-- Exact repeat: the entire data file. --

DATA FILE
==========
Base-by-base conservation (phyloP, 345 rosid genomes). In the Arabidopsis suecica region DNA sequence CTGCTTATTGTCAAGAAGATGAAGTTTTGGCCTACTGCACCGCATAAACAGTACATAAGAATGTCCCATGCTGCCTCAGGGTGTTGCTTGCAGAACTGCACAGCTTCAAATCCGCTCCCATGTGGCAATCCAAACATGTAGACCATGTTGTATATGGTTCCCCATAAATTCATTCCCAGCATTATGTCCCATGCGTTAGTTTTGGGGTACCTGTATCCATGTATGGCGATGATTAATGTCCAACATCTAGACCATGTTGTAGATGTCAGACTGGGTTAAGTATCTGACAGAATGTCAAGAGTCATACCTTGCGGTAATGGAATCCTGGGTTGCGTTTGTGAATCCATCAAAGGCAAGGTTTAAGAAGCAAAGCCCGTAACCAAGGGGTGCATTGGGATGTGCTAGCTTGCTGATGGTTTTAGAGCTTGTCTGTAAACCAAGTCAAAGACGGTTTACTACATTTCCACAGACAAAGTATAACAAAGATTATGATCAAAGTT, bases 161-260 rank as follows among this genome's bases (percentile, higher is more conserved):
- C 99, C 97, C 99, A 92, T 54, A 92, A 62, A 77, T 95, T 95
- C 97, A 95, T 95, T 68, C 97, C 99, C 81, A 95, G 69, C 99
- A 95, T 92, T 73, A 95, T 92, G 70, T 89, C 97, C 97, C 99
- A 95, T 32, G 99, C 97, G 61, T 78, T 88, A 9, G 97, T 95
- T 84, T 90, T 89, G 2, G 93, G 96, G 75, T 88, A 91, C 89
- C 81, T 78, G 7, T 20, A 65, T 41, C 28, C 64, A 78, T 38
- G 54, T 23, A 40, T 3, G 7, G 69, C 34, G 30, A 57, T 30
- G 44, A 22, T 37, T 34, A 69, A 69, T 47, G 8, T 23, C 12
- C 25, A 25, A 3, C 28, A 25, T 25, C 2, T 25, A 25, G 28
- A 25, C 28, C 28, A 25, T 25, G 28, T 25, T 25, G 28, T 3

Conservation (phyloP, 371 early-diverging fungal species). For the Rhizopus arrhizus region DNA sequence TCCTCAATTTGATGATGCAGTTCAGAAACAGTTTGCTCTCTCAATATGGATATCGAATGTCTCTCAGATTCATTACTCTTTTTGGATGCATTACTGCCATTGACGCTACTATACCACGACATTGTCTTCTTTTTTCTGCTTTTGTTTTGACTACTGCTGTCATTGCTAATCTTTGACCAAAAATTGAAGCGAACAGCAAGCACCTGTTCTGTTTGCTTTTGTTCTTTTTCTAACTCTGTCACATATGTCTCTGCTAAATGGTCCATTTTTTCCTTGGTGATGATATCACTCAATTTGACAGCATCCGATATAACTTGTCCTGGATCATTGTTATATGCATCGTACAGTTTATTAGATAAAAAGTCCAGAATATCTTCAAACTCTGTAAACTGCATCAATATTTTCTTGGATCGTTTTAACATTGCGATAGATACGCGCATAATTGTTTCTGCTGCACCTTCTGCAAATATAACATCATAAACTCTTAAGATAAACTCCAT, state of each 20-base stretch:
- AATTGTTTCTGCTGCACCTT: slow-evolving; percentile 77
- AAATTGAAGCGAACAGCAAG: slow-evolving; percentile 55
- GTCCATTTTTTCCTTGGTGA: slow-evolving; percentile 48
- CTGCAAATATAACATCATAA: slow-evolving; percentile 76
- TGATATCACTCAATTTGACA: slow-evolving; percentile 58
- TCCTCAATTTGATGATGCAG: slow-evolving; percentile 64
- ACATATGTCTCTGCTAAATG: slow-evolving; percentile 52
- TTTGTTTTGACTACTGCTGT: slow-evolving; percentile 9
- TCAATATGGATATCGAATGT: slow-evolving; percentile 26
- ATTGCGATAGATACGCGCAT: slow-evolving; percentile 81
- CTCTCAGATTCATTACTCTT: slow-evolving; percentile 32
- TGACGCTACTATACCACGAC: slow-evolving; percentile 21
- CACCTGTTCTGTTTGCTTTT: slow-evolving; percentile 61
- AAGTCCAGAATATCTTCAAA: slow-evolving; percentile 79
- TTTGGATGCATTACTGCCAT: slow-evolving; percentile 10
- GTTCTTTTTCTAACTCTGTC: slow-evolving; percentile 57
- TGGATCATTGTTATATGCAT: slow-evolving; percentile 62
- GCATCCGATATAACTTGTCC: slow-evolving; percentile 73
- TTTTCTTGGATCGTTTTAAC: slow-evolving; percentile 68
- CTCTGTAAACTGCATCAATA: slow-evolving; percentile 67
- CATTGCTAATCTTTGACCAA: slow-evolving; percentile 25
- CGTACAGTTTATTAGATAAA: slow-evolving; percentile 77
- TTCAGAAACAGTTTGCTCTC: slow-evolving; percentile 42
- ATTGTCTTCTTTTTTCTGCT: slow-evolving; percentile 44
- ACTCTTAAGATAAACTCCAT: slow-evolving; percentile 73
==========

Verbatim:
Base-by-base conservation (phyloP, 345 rosid genomes). In the Arabidopsis suecica region DNA sequence CTGCTTATTGTCAAGAAGATGAAGTTTTGGCCTACTGCACCGCATAAACAGTACATAAGAATGTCCCATGCTGCCTCAGGGTGTTGCTTGCAGAACTGCACAGCTTCAAATCCGCTCCCATGTGGCAATCCAAACATGTAGACCATGTTGTATATGGTTCCCCATAAATTCATTCCCAGCATTATGTCCCATGCGTTAGTTTTGGGGTACCTGTATCCATGTATGGCGATGATTAATGTCCAACATCTAGACCATGTTGTAGATGTCAGACTGGGTTAAGTATCTGACAGAATGTCAAGAGTCATACCTTGCGGTAATGGAATCCTGGGTTGCGTTTGTGAATCCATCAAAGGCAAGGTTTAAGAAGCAAAGCCCGTAACCAAGGGGTGCATTGGGATGTGCTAGCTTGCTGATGGTTTTAGAGCTTGTCTGTAAACCAAGTCAAAGACGGTTTACTACATTTCCACAGACAAAGTATAACAAAGATTATGATCAAAGTT, bases 161-260 rank as follows among this genome's bases (percentile, higher is more conserved):
- C 99, C 97, C 99, A 92, T 54, A 92, A 62, A 77, T 95, T 95
- C 97, A 95, T 95, T 68, C 97, C 99, C 81, A 95, G 69, C 99
- A 95, T 92, T 73, A 95, T 92, G 70, T 89, C 97, C 97, C 99
- A 95, T 32, G 99, C 97, G 61, T 78, T 88, A 9, G 97, T 95
- T 84, T 90, T 89, G 2, G 93, G 96, G 75, T 88, A 91, C 89
- C 81, T 78, G 7, T 20, A 65, T 41, C 28, C 64, A 78, T 38
- G 54, T 23, A 40, T 3, G 7, G 69, C 34, G 30, A 57, T 30
- G 44, A 22, T 37, T 34, A 69, A 69, T 47, G 8, T 23, C 12
- C 25, A 25, A 3, C 28, A 25, T 25, C 2, T 25, A 25, G 28
- A 25, C 28, C 28, A 25, T 25, G 28, T 25, T 25, G 28, T 3

Conservation (phyloP, 371 early-diverging fungal species). For the Rhizopus arrhizus region DNA sequence TCCTCAATTTGATGATGCAGTTCAGAAACAGTTTGCTCTCTCAATATGGATATCGAATGTCTCTCAGATTCATTACTCTTTTTGGATGCATTACTGCCATTGACGCTACTATACCACGACATTGTCTTCTTTTTTCTGCTTTTGTTTTGACTACTGCTGTCATTGCTAATCTTTGACCAAAAATTGAAGCGAACAGCAAGCACCTGTTCTGTTTGCTTTTGTTCTTTTTCTAACTCTGTCACATATGTCTCTGCTAAATGGTCCATTTTTTCCTTGGTGATGATATCACTCAATTTGACAGCATCCGATATAACTTGTCCTGGATCATTGTTATATGCATCGTACAGTTTATTAGATAAAAAGTCCAGAATATCTTCAAACTCTGTAAACTGCATCAATATTTTCTTGGATCGTTTTAACATTGCGATAGATACGCGCATAATTGTTTCTGCTGCACCTTCTGCAAATATAACATCATAAACTCTTAAGATAAACTCCAT, state of each 20-base stretch:
- AATTGTTTCTGCTGCACCTT: slow-evolving; percentile 77
- AAATTGAAGCGAACAGCAAG: slow-evolving; percentile 55
- GTCCATTTTTTCCTTGGTGA: slow-evolving; percentile 48
- CTGCAAATATAACATCATAA: slow-evolving; percentile 76
- TGATATCACTCAATTTGACA: slow-evolving; percentile 58
- TCCTCAATTTGATGATGCAG: slow-evolving; percentile 64
- ACATATGTCTCTGCTAAATG: slow-evolving; percentile 52
- TTTGTTTTGACTACTGCTGT: slow-evolving; percentile 9
- TCAATATGGATATCGAATGT: slow-evolving; percentile 26
- ATTGCGATAGATACGCGCAT: slow-evolving; percentile 81
- CTCTCAGATTCATTACTCTT: slow-evolving; percentile 32
- TGACGCTACTATACCACGAC: slow-evolving; percentile 21
- CACCTGTTCTGTTTGCTTTT: slow-evolving; percentile 61
- AAGTCCAGAATATCTTCAAA: slow-evolving; percentile 79
- TTTGGATGCATTACTGCCAT: slow-evolving; percentile 10
- GTTCTTTTTCTAACTCTGTC: slow-evolving; percentile 57
- TGGATCATTGTTATATGCAT: slow-evolving; percentile 62
- GCATCCGATATAACTTGTCC: slow-evolving; percentile 73
- TTTTCTTGGATCGTTTTAAC: slow-evolving; percentile 68
- CTCTGTAAACTGCATCAATA: slow-evolving; percentile 67
- CATTGCTAATCTTTGACCAA: slow-evolving; percentile 25
- CGTACAGTTTATTAGATAAA: slow-evolving; percentile 77
- TTCAGAAACAGTTTGCTCTC: slow-evolving; percentile 42
- ATTGTCTTCTTTTTTCTGCT: slow-evolving; percentile 44
- ACTCTTAAGATAAACTCCAT: slow-evolving; percentile 73